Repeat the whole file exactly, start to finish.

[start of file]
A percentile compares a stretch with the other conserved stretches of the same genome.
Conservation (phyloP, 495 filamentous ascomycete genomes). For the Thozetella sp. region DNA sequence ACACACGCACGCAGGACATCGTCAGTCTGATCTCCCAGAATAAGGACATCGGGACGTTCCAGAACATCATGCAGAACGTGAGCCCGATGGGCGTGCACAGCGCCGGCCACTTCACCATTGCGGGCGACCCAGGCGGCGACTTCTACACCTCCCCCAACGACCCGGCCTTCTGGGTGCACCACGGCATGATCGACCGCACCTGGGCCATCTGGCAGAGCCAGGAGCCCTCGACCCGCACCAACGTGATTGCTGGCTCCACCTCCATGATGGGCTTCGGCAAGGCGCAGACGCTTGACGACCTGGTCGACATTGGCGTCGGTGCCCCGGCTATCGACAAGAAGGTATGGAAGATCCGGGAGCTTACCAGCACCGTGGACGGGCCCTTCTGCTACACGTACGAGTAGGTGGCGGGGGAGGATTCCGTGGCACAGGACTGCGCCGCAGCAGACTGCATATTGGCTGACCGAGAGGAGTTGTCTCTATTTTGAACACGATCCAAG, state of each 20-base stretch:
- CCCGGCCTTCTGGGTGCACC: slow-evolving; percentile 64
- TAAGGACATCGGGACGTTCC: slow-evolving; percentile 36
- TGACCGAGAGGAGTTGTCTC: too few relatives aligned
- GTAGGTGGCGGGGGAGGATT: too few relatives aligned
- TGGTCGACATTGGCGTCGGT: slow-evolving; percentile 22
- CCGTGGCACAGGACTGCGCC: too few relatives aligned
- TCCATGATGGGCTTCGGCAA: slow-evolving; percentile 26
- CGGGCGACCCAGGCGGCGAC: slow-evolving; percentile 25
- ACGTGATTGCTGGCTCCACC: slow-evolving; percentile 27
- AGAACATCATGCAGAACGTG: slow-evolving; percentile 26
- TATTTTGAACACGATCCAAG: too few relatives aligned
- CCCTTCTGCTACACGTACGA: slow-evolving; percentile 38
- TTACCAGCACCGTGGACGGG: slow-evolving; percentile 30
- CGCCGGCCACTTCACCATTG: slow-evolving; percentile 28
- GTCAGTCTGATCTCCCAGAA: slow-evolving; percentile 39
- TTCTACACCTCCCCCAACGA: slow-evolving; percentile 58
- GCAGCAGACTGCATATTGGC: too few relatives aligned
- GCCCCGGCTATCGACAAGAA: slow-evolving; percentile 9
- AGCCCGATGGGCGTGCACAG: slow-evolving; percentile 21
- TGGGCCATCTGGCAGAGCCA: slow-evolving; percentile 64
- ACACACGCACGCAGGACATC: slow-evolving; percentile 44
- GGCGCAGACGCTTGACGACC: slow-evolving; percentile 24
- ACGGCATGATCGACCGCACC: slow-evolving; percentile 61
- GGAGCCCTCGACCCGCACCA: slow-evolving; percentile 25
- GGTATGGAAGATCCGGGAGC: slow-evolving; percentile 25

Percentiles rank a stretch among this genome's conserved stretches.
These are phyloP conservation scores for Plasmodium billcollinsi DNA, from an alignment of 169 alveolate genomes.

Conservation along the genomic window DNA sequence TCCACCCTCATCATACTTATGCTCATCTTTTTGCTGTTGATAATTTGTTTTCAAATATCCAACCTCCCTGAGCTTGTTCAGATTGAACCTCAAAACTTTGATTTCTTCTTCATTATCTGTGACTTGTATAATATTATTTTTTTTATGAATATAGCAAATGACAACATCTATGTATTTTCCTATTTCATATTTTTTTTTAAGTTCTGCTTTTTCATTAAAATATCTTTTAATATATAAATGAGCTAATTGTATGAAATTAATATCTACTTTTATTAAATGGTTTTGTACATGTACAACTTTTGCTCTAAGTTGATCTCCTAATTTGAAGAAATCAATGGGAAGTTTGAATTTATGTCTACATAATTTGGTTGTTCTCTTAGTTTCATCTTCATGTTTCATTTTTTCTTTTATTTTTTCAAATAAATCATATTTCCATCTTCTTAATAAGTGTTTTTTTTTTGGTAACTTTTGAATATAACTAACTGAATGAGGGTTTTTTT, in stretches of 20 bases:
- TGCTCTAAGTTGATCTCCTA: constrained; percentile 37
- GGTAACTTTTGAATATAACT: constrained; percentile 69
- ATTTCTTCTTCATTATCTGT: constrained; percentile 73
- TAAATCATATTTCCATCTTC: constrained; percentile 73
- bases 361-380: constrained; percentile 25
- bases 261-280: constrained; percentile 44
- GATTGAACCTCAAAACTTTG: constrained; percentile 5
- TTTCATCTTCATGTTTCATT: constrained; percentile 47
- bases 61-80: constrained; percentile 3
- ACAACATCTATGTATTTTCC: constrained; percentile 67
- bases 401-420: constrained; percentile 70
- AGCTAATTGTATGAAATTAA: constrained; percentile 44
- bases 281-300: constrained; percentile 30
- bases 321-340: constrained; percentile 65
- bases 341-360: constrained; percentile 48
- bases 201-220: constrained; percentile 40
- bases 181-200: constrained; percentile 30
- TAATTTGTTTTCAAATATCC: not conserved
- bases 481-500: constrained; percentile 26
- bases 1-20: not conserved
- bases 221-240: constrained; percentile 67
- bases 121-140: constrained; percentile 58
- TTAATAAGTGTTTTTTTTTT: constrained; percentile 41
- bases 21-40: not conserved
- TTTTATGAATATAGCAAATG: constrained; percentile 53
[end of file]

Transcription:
A percentile compares a stretch with the other conserved stretches of the same genome.
Conservation (phyloP, 495 filamentous ascomycete genomes). For the Thozetella sp. region DNA sequence ACACACGCACGCAGGACATCGTCAGTCTGATCTCCCAGAATAAGGACATCGGGACGTTCCAGAACATCATGCAGAACGTGAGCCCGATGGGCGTGCACAGCGCCGGCCACTTCACCATTGCGGGCGACCCAGGCGGCGACTTCTACACCTCCCCCAACGACCCGGCCTTCTGGGTGCACCACGGCATGATCGACCGCACCTGGGCCATCTGGCAGAGCCAGGAGCCCTCGACCCGCACCAACGTGATTGCTGGCTCCACCTCCATGATGGGCTTCGGCAAGGCGCAGACGCTTGACGACCTGGTCGACATTGGCGTCGGTGCCCCGGCTATCGACAAGAAGGTATGGAAGATCCGGGAGCTTACCAGCACCGTGGACGGGCCCTTCTGCTACACGTACGAGTAGGTGGCGGGGGAGGATTCCGTGGCACAGGACTGCGCCGCAGCAGACTGCATATTGGCTGACCGAGAGGAGTTGTCTCTATTTTGAACACGATCCAAG, state of each 20-base stretch:
- CCCGGCCTTCTGGGTGCACC: slow-evolving; percentile 64
- TAAGGACATCGGGACGTTCC: slow-evolving; percentile 36
- TGACCGAGAGGAGTTGTCTC: too few relatives aligned
- GTAGGTGGCGGGGGAGGATT: too few relatives aligned
- TGGTCGACATTGGCGTCGGT: slow-evolving; percentile 22
- CCGTGGCACAGGACTGCGCC: too few relatives aligned
- TCCATGATGGGCTTCGGCAA: slow-evolving; percentile 26
- CGGGCGACCCAGGCGGCGAC: slow-evolving; percentile 25
- ACGTGATTGCTGGCTCCACC: slow-evolving; percentile 27
- AGAACATCATGCAGAACGTG: slow-evolving; percentile 26
- TATTTTGAACACGATCCAAG: too few relatives aligned
- CCCTTCTGCTACACGTACGA: slow-evolving; percentile 38
- TTACCAGCACCGTGGACGGG: slow-evolving; percentile 30
- CGCCGGCCACTTCACCATTG: slow-evolving; percentile 28
- GTCAGTCTGATCTCCCAGAA: slow-evolving; percentile 39
- TTCTACACCTCCCCCAACGA: slow-evolving; percentile 58
- GCAGCAGACTGCATATTGGC: too few relatives aligned
- GCCCCGGCTATCGACAAGAA: slow-evolving; percentile 9
- AGCCCGATGGGCGTGCACAG: slow-evolving; percentile 21
- TGGGCCATCTGGCAGAGCCA: slow-evolving; percentile 64
- ACACACGCACGCAGGACATC: slow-evolving; percentile 44
- GGCGCAGACGCTTGACGACC: slow-evolving; percentile 24
- ACGGCATGATCGACCGCACC: slow-evolving; percentile 61
- GGAGCCCTCGACCCGCACCA: slow-evolving; percentile 25
- GGTATGGAAGATCCGGGAGC: slow-evolving; percentile 25

Percentiles rank a stretch among this genome's conserved stretches.
These are phyloP conservation scores for Plasmodium billcollinsi DNA, from an alignment of 169 alveolate genomes.

Conservation along the genomic window DNA sequence TCCACCCTCATCATACTTATGCTCATCTTTTTGCTGTTGATAATTTGTTTTCAAATATCCAACCTCCCTGAGCTTGTTCAGATTGAACCTCAAAACTTTGATTTCTTCTTCATTATCTGTGACTTGTATAATATTATTTTTTTTATGAATATAGCAAATGACAACATCTATGTATTTTCCTATTTCATATTTTTTTTTAAGTTCTGCTTTTTCATTAAAATATCTTTTAATATATAAATGAGCTAATTGTATGAAATTAATATCTACTTTTATTAAATGGTTTTGTACATGTACAACTTTTGCTCTAAGTTGATCTCCTAATTTGAAGAAATCAATGGGAAGTTTGAATTTATGTCTACATAATTTGGTTGTTCTCTTAGTTTCATCTTCATGTTTCATTTTTTCTTTTATTTTTTCAAATAAATCATATTTCCATCTTCTTAATAAGTGTTTTTTTTTTGGTAACTTTTGAATATAACTAACTGAATGAGGGTTTTTTT, in stretches of 20 bases:
- TGCTCTAAGTTGATCTCCTA: constrained; percentile 37
- GGTAACTTTTGAATATAACT: constrained; percentile 69
- ATTTCTTCTTCATTATCTGT: constrained; percentile 73
- TAAATCATATTTCCATCTTC: constrained; percentile 73
- bases 361-380: constrained; percentile 25
- bases 261-280: constrained; percentile 44
- GATTGAACCTCAAAACTTTG: constrained; percentile 5
- TTTCATCTTCATGTTTCATT: constrained; percentile 47
- bases 61-80: constrained; percentile 3
- ACAACATCTATGTATTTTCC: constrained; percentile 67
- bases 401-420: constrained; percentile 70
- AGCTAATTGTATGAAATTAA: constrained; percentile 44
- bases 281-300: constrained; percentile 30
- bases 321-340: constrained; percentile 65
- bases 341-360: constrained; percentile 48
- bases 201-220: constrained; percentile 40
- bases 181-200: constrained; percentile 30
- TAATTTGTTTTCAAATATCC: not conserved
- bases 481-500: constrained; percentile 26
- bases 1-20: not conserved
- bases 221-240: constrained; percentile 67
- bases 121-140: constrained; percentile 58
- TTAATAAGTGTTTTTTTTTT: constrained; percentile 41
- bases 21-40: not conserved
- TTTTATGAATATAGCAAATG: constrained; percentile 53